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Over the past year, supercloud has been described as “an evocative term,” “the next big trend,” “a thing,” and “an ontological nothingburger.” Why should customers care?

This was the central point of discussion in a power panel of industry analysts convened by theCUBE, SiliconANGLE Media’s livestreaming studio. While supercloud has been defined as an architecture that resides above and across hyperscale infrastructure, the term also points toward important developments in the ever-shifting cloud landscape.

“I think it really speaks to that undeniable trend of moving toward an abstraction layer to deal with the chaos of what we consider managing multiple private and public clouds,” said Maribel Lopez (pictured, center), founder and principal analyst at Lopez Research. “I see legitimate momentum with enterprise IT buyers that are trying to deal with the fact that they have multiple clouds now. Where we’re moving is trying to define the specific attributes and frameworks of that, to make it so that it could be consistent across clouds. Maybe that’s what the supercloud is.”

Lopez spoke with Dave Vellante, industry analyst for theCUBE, in advance of today’s Supercloud 2 event. She was joined on the panel by Sanjeev Mohan, (pictured, right), principal at SanjMo, and Keith Townsend (pictured, left), founder of The CTO Advisor LLC, and they discussed key developments for customers in cloud architectures and data management.

Visionary goal

The notion of an abstraction layer built on top of other platforms stems from architectures built by enterprises such as Snowflake, Databricks, MongoDB and Red Hat that tap the underlying services and primitives of cloud providers to deliver additional value.

“Traditionally, vendors have provided the platforms for us,” Townsend said. “Supercloud is a framework or idea, kind of a visionary goal to get to a point that we can have a platform. We’re seeing this trend that there’s a desire for a platform that provides the capabilities of a supercloud.”

Yet customers are confronted with issues surrounding cross-platform functionality. Snowflake is building supercloud capabilities for customers to pursue digital transformations on its platform, but this could become less advantageous when additional cloud platforms are needed.

“It all works great as long as you are in one platform,” Mohan said. “But if your primary goal is to choose the most cost-effective service irrespective of which cloud it sits in, then things start falling sideways. How do I move my workload from one platform to another platform? That tooling does not exist.”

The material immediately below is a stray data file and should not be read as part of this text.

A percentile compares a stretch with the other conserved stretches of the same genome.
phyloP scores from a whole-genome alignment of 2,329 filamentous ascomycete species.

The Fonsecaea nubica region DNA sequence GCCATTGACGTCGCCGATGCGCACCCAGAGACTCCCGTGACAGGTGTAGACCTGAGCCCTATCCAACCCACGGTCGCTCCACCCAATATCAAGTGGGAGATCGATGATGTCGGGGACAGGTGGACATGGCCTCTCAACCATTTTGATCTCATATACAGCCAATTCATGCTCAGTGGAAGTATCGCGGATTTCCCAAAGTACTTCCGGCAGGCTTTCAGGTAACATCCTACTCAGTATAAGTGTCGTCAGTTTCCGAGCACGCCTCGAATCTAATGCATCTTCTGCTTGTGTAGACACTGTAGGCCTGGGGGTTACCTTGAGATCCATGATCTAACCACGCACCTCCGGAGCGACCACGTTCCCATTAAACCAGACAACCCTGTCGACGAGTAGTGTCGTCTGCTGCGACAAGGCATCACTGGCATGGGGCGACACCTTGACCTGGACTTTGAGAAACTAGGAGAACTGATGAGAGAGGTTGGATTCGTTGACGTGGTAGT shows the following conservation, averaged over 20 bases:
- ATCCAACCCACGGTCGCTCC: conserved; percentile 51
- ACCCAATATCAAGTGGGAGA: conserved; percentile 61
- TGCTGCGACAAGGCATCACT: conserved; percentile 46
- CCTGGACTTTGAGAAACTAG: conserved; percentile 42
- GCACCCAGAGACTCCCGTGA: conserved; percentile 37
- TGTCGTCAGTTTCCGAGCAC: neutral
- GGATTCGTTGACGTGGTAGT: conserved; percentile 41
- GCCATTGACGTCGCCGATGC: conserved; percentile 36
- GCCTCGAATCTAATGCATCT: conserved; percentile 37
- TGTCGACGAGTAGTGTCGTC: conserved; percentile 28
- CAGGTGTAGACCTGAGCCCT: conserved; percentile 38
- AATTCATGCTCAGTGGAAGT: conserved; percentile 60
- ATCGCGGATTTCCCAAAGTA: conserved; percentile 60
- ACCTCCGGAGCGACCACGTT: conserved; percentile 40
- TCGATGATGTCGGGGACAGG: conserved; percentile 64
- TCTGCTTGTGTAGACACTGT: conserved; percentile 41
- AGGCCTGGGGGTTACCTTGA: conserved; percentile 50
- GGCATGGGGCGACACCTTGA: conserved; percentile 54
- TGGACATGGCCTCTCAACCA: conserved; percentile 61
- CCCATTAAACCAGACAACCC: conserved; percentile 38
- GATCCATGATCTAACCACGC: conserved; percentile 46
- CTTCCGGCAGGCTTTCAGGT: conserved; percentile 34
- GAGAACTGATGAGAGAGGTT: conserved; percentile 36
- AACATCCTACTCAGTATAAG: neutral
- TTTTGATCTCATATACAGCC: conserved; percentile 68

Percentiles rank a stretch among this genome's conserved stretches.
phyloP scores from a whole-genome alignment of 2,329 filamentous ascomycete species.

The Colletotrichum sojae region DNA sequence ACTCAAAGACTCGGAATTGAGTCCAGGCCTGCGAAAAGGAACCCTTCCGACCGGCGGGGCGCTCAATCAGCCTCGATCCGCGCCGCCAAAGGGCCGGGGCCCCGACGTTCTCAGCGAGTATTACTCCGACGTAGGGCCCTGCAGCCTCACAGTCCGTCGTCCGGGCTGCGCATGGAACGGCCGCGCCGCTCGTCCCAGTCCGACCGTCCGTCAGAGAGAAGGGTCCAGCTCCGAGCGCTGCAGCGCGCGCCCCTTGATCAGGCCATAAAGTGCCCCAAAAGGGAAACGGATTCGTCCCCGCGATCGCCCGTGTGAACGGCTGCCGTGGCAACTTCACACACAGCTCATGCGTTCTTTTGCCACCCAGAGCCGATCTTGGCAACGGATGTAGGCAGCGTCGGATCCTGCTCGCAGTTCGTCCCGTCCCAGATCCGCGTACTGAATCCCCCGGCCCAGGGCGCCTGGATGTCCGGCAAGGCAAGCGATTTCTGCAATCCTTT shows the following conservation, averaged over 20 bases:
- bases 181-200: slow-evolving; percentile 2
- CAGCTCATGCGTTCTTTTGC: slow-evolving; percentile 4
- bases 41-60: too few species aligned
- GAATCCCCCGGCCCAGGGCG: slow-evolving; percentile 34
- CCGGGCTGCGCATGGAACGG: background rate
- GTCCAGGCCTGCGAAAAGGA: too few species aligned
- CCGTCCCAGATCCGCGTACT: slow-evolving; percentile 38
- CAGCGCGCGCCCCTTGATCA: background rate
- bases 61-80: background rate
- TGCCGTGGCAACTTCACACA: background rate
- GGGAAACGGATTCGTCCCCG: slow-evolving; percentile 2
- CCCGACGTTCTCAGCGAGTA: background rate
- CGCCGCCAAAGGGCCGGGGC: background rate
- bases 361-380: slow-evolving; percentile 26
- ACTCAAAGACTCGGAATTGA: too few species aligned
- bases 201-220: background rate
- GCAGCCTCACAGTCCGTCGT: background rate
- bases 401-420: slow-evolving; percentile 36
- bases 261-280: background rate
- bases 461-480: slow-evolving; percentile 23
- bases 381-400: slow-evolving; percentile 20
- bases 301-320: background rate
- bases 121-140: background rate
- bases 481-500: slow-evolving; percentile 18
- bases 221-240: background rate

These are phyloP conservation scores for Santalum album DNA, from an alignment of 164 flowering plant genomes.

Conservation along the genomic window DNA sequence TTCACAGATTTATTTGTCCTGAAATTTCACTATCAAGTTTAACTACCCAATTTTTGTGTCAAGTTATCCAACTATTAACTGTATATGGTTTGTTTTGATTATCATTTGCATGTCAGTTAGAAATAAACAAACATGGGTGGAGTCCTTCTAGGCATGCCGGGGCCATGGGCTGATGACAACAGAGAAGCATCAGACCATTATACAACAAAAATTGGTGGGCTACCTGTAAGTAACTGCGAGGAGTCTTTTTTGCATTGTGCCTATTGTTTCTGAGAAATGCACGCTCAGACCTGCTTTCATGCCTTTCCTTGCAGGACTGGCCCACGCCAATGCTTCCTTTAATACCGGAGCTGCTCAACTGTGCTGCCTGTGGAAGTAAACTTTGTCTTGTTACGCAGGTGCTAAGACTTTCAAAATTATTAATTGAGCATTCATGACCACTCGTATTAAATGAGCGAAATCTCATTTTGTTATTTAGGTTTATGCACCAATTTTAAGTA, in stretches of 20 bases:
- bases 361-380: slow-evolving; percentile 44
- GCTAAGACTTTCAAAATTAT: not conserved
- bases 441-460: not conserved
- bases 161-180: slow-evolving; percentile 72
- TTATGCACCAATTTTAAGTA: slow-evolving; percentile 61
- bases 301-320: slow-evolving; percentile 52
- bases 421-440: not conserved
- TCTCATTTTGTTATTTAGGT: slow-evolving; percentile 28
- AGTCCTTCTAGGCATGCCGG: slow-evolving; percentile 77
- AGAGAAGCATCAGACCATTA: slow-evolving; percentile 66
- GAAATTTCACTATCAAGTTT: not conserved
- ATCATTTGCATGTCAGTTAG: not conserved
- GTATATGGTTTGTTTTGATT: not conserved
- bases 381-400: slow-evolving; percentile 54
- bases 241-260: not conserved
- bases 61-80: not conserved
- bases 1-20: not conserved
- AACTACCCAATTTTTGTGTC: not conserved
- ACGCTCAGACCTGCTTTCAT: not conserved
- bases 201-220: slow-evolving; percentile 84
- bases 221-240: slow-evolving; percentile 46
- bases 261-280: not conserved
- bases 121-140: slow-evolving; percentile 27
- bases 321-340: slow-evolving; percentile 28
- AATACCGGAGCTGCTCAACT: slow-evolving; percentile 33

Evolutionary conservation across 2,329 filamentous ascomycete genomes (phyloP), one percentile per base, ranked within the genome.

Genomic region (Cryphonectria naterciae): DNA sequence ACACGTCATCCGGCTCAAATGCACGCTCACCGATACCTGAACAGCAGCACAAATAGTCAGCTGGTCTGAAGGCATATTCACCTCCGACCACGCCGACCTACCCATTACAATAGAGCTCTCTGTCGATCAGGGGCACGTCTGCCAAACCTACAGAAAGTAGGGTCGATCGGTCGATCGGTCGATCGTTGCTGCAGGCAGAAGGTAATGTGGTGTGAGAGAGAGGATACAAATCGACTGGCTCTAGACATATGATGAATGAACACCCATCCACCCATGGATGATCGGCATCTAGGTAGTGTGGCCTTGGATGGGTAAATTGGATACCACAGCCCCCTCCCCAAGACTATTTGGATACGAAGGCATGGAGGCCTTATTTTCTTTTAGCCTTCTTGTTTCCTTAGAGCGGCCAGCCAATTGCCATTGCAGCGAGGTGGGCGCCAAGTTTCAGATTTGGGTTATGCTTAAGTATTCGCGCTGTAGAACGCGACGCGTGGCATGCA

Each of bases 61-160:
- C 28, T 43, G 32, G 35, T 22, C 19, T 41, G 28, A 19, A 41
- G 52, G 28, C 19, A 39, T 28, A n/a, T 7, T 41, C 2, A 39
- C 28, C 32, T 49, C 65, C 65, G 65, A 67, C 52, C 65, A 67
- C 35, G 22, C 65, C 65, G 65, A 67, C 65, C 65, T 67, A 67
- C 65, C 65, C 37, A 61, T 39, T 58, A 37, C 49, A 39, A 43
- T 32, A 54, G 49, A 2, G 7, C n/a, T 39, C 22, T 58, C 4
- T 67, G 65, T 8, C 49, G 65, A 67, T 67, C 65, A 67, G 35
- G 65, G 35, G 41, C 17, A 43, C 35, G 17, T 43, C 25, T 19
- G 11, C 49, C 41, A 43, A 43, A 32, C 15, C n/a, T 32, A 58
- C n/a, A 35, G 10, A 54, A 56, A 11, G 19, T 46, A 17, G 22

Balancing act

Limitations such as these are leading some organizations to reassess whether to continue investing resources in public cloud infrastructure or bring specific workloads on-premises, according to Lopez.

“Many people wildly overspent in the big public cloud, and there is a balancing that’s going on,” she stated. “I’m going to put the workloads that have a certain set of characteristics that require cloud in the cloud. If I have enough capability on-premises and enough IT resources to manage certain things on-site, then I’m going to do that. It’s not binary; that’s why we went to hybrid.”

Does adoption of a hybrid model also indicate repatriation, the movement of workloads out of the cloud and back into an on-premises data center?

“I think we have quiet repatriation; what I’m seeing is a rebalancing of workloads,” Townsend said. “Do I really need to pay AWS for this instance of SAP that’s on 24 hours a day versus just having it on-prem, moving it back to my data center? Private cloud technologies have moved far enough along that I can simply move this workload back. I’m not calling it repatriation; I’m calling it rightsizing for the operating model that I have.”

The operating model for cloud customers today may be a costly one. A study by Andreessen Horowitz found that some companies exceeded their committed cloud spend forecast by 2x. Gartner Inc. has predicted that public cloud end-user spending will reach nearly $600 billion in 2023, a year-over-year increase of 20%.

“The bigger problem is that people don’t know where the cost is,” Mohan said. “Data observability is one of the places that has seen a lot of traction because of cost. Data observability, when it first came into existence, was all about data quality. Then it was all about data pipeline reliability, and now the number one killer use case is FinOps.”

While the analysts provided different perspectives on the role of supercloud and the evolving IT model, there was unanimity around the central role of data in the enterprise.

“Some people think supercloud is about multicloud tooling, and some people think it’s about a whole new architectural stack,” Lopez said. “Cloud is about how to make the most of your data.”

Visit theCUBE’s Supercloud 2 event page to watch full episodes on demand!

Photo: SiliconANGLE

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